April 28, 2017

FANNING THE SPARK:

Some Reflections on Chaim Potok's 'The Chosen' : The novel, published 50 years ago today, shaped the American Jewish encounter with Hasidism and Orthodoxy, while giving a pretty good play-by-play account of a baseball game (Aaron R. Katz, April 28, 2017, The Tablet)

It is only fitting that a book that is so "Jewish" opens with a description of arguably the most Jewish of all sports in the most Jewish of all American communities: baseball in Brooklyn. Ever since Lipman Pike was a star Jewish baseball player in the 1870s, Jews have always had a connection to the game. Central to the novel is a highly detailed description of a softball game between Reuven Malter's Modern Orthodox school and Danny Saunders' Hasidic school. As Potok sets out for the reader, the game itself is a product of America's entry into World War II, as a number of teachers in the Jewish school system wanted to show the gentile world that yeshiva students were just as physically fit as public school students. The description of the game is riveting, especially when we are introduced to Malter and Saunders who meet for the first time during the heated game. Ultimately, Saunders smacks the ball right toward Malter on the pitcher's mound, knocking off his glasses and sending him to the hospital where the two begin to cultivate their friendship in earnest.

Potok, clearly versed in the sport of baseball, wears the hat of a professional sports commentator throughout this opening chapter, to the extent that one can literally prepare a detailed box score of the fictional game. (Personal disclosure: I've done it. Although, for the record, in the top of the fifth inning, the inning in which Malter gets knocked out, the No. 2 batter is skipped in the batting order, and instead the No. 3 batter leads off the inning.) His biases toward Hasidim are also apparent from the opening pages. Time and time again the aggressiveness and sense of superiority of the Hasidim are asserted. In perhaps one of the tensest scenes in the opening chapter, when Saunders and Malter meet, Saunders says, "I told my team we're going to kill you apikorsim this afternoon." In Rabbinic Hebrew and in Yiddish, apikores refers to a heretic. Potok has transformed the baseball game into a religious war, with a clear delineation from the perspective of Malter, from whose perspective the book is written in first person. [...]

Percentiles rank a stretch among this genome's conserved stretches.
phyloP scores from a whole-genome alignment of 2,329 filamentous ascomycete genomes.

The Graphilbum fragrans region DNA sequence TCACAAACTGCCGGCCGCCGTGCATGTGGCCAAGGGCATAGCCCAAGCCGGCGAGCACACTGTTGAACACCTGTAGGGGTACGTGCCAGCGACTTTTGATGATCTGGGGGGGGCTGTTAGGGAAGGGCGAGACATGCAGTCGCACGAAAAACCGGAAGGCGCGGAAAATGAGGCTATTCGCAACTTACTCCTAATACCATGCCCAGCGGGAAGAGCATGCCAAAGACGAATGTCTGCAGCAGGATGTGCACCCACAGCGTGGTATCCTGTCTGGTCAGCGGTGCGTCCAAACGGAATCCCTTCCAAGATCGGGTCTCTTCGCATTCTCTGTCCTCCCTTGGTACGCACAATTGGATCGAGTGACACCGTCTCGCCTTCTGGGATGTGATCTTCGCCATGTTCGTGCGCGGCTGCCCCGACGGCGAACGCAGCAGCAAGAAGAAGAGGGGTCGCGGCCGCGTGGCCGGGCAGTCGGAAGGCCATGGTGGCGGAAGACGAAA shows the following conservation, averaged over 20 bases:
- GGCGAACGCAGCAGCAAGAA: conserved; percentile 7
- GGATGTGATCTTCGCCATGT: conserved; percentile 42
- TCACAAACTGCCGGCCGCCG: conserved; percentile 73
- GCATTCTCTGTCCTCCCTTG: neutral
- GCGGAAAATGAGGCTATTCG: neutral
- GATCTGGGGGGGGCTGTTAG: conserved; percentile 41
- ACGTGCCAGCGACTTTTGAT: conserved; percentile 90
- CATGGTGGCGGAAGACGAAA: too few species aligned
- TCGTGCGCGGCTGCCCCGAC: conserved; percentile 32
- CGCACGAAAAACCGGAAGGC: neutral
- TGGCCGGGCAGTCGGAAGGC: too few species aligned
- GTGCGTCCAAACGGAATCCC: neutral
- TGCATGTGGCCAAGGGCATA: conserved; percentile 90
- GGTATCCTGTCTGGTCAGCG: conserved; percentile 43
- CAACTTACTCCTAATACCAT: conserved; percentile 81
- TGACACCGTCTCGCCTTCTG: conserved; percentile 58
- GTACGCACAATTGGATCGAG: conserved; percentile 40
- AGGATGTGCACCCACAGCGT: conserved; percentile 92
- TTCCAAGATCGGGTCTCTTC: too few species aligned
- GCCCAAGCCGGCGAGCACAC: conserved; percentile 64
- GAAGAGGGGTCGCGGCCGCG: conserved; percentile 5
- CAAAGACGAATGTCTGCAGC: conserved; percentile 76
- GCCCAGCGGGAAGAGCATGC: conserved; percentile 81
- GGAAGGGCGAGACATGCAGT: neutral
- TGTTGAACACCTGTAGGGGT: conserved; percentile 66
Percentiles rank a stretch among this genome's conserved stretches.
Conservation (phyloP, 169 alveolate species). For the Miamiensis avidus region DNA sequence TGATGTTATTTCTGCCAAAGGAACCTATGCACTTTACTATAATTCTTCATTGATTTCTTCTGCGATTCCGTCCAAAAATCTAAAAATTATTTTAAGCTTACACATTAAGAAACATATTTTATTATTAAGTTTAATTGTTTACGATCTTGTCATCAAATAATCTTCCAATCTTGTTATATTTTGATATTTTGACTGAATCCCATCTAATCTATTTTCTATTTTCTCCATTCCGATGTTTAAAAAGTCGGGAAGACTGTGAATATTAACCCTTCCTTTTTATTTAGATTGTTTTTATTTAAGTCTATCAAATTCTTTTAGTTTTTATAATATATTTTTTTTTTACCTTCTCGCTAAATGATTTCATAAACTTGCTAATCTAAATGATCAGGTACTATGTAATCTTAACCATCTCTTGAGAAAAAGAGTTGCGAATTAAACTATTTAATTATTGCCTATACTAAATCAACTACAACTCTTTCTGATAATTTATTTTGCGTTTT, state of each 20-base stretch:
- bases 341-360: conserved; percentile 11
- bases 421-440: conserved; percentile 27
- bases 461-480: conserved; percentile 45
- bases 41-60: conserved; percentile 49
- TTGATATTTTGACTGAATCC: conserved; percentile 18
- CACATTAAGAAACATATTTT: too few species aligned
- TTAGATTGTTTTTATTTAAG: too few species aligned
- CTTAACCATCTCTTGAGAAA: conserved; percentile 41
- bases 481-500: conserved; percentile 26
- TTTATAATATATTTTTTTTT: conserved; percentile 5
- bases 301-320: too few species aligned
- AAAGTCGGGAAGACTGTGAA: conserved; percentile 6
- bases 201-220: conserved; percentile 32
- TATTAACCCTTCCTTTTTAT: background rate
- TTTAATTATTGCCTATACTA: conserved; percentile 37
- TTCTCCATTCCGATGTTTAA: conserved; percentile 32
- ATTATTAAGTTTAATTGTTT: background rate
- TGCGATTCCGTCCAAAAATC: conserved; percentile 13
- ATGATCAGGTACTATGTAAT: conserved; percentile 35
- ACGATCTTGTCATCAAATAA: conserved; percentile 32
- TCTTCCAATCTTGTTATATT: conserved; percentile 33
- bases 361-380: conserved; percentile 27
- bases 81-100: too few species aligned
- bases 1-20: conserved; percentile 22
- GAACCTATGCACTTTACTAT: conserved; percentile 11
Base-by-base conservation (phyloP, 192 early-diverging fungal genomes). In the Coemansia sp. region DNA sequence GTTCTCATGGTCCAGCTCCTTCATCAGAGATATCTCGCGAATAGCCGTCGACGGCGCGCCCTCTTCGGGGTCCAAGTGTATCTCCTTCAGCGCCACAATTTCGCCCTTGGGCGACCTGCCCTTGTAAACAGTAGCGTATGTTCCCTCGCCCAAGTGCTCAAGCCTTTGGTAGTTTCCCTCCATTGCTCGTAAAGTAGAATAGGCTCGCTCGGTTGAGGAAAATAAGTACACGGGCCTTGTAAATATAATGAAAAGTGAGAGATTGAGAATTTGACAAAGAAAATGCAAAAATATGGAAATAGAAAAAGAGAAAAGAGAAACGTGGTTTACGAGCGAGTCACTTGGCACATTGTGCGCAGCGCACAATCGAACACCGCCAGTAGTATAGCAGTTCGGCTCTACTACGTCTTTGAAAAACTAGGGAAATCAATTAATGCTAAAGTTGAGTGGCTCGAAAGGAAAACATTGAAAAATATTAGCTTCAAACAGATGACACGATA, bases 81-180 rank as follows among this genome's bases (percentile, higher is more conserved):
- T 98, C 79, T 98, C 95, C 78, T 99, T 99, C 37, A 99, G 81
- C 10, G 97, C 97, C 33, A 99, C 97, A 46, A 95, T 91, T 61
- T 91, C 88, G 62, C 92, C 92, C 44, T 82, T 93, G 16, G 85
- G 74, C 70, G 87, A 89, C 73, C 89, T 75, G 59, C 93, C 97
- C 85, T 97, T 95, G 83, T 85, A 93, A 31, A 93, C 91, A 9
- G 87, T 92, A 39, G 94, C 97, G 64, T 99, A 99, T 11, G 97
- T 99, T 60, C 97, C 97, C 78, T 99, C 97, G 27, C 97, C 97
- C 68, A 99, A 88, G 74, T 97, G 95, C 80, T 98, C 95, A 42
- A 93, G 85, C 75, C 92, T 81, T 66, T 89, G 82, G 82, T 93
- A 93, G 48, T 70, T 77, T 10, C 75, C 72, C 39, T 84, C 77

One of the people whom Potok thanks on the opening page of The Promise is professor David (Weiss) Halivni, a Holocaust survivor and longtime Talmud professor at JTS and Columbia University who is universally acclaimed as one of the pioneers of the academic Talmudic approach. Havlin actually finds one of the cases that Malter cites in Halivni's 1969 work, Mekorot u-Masorot on Seder Nashim.

Halivni lives in the Shaarei Chessed neighborhood in Jerusalem, and I recently saw him one Shabbos morning at the Kahal Chassidim synagogue. While it may seem strange to run into one of the foremost academic Talmudists davening at an Ultra-Orthodox shul in Jerusalem, where the congregants would not generally support his scholarly approach, in praying there, Halivni is true to the sentiments he expressed in his 1983 resignation letter to JTS: "It is my personal tragedy that the people I daven with, I cannot talk to, and the people I talk to, I cannot daven with. However, when the chips are down, I will always side with the people I daven with; for I can live without talking. I cannot live without davening." After davening that Shabbos morning, I went up to Halivni to ask him about his relationship with Potok. After exchanging warm greetings and expressing his joy in being recognized, Halivni discussed the many ways the fictional Malter and the Talmudic methodology he uses in The Chosen were modeled after him and his own personal work. With a warm smile and a wink, Halivni told me: "I am Reuven Malter."

Which is all well and good, except that Rabbi Saunders is the hero of the novel.
Posted by at April 28, 2017 5:34 AM

  

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